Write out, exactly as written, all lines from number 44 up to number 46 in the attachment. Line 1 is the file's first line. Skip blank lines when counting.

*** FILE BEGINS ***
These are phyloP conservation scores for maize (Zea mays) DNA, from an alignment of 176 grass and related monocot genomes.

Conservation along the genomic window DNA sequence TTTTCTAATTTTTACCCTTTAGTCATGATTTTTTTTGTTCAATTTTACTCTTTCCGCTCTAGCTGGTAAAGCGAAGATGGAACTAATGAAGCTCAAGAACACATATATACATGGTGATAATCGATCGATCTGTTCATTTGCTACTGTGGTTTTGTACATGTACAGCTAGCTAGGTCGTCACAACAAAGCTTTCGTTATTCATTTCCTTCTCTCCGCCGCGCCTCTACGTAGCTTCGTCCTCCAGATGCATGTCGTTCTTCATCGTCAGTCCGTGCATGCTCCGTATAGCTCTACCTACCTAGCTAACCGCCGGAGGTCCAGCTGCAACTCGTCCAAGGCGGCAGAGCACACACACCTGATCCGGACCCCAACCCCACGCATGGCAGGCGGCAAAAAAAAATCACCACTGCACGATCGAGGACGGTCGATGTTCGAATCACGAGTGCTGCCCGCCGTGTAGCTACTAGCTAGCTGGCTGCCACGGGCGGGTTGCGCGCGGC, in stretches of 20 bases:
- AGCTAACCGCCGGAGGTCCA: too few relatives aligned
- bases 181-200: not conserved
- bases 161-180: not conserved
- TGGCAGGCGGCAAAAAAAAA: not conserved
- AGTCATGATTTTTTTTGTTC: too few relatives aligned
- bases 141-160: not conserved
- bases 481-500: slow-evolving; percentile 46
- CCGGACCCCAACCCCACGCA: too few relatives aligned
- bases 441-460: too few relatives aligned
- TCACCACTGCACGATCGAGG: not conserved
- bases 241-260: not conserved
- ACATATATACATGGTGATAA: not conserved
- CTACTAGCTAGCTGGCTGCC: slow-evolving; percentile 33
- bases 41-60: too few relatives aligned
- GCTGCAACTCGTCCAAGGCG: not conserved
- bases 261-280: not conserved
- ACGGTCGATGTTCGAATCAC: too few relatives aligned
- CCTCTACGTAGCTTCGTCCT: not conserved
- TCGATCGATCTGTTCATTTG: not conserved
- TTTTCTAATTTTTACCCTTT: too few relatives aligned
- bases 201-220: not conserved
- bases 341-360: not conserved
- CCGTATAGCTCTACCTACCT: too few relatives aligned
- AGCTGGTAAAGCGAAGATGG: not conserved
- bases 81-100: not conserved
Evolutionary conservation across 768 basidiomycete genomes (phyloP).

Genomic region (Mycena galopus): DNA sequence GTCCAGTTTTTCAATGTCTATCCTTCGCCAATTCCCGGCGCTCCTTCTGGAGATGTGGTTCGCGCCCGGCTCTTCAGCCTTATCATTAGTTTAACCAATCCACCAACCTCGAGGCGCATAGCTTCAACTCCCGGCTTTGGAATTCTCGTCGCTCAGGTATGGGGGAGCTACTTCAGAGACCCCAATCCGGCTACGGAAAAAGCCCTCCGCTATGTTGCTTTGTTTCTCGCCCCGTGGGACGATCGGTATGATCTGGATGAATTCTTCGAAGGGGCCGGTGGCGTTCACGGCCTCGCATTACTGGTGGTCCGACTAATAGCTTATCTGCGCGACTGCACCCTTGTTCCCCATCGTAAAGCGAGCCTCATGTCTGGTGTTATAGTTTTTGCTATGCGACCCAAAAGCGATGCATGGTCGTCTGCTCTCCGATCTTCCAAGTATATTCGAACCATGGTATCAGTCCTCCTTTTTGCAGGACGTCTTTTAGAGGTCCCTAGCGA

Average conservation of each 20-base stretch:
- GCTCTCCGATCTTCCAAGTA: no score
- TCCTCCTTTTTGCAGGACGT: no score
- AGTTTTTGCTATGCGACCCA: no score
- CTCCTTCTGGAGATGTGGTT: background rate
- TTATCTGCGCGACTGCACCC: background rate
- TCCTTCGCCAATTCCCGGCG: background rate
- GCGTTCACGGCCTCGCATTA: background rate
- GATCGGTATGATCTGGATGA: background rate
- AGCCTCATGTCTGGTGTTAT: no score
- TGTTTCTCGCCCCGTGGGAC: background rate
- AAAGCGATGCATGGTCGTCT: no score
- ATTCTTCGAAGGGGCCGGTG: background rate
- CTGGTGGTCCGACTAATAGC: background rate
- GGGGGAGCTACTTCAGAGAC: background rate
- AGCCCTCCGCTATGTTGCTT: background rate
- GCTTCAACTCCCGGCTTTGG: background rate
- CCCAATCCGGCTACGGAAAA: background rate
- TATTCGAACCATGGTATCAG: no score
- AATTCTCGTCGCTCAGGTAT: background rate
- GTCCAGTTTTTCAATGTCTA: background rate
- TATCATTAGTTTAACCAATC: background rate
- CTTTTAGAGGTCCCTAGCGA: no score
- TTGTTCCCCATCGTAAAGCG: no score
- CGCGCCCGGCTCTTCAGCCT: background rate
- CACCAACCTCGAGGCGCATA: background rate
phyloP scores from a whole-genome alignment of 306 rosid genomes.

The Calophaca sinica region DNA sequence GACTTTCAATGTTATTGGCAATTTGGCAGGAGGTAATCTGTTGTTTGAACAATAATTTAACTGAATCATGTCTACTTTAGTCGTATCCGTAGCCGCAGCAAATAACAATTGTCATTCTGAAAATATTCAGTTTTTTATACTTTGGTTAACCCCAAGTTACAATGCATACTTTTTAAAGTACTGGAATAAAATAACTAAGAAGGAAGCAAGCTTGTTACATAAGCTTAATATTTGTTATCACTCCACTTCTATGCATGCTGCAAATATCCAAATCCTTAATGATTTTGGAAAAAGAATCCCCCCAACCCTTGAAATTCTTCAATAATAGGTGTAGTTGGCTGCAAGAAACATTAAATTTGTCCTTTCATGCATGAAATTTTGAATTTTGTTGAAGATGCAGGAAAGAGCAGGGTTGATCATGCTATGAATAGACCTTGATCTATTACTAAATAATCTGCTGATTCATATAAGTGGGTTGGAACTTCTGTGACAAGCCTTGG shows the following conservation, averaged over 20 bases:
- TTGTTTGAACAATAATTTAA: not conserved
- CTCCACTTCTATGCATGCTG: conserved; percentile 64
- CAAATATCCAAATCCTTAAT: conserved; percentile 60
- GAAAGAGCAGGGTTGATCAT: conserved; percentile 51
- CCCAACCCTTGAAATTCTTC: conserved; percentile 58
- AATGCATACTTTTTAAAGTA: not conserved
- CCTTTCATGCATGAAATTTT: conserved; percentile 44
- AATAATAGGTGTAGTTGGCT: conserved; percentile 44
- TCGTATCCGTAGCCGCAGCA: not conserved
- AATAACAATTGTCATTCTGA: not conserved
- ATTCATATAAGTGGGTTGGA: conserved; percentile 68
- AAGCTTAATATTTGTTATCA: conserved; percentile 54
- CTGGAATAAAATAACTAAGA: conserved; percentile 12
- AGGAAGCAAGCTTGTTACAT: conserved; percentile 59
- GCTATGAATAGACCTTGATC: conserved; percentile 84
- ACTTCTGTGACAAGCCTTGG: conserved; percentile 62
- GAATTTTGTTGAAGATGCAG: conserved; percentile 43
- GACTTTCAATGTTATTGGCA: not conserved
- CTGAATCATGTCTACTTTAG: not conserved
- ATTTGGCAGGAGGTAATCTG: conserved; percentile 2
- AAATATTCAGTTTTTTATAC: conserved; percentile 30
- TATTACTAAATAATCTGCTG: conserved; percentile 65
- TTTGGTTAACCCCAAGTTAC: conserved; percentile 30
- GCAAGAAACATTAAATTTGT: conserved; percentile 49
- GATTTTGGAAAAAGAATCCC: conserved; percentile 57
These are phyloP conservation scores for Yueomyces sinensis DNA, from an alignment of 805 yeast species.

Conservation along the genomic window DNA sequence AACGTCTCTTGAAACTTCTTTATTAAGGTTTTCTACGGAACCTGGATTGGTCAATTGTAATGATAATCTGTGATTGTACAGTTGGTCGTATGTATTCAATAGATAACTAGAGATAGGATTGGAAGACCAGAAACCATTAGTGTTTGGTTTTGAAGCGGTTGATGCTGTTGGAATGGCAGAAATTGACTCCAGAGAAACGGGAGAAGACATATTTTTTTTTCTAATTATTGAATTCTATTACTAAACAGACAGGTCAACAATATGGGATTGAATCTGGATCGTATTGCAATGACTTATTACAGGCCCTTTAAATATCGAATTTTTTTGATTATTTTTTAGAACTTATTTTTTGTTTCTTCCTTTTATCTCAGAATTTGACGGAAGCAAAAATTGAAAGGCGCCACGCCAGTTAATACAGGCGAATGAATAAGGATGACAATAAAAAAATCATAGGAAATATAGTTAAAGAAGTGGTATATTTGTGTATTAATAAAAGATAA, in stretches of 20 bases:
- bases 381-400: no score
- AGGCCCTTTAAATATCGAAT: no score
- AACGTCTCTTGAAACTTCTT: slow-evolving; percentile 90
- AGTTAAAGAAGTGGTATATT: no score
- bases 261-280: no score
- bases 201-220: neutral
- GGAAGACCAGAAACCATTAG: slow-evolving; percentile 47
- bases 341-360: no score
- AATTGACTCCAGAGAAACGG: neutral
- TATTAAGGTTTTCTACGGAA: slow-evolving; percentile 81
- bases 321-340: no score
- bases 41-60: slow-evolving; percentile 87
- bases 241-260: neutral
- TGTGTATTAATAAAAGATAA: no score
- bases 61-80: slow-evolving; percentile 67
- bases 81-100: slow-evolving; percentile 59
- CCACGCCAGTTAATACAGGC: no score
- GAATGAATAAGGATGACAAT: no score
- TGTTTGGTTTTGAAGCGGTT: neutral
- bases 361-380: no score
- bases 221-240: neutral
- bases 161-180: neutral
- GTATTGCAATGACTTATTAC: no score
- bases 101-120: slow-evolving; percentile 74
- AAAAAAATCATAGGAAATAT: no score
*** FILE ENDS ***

- GGGGGAGCTACTTCAGAGAC: background rate
- AGCCCTCCGCTATGTTGCTT: background rate
- GCTTCAACTCCCGGCTTTGG: background rate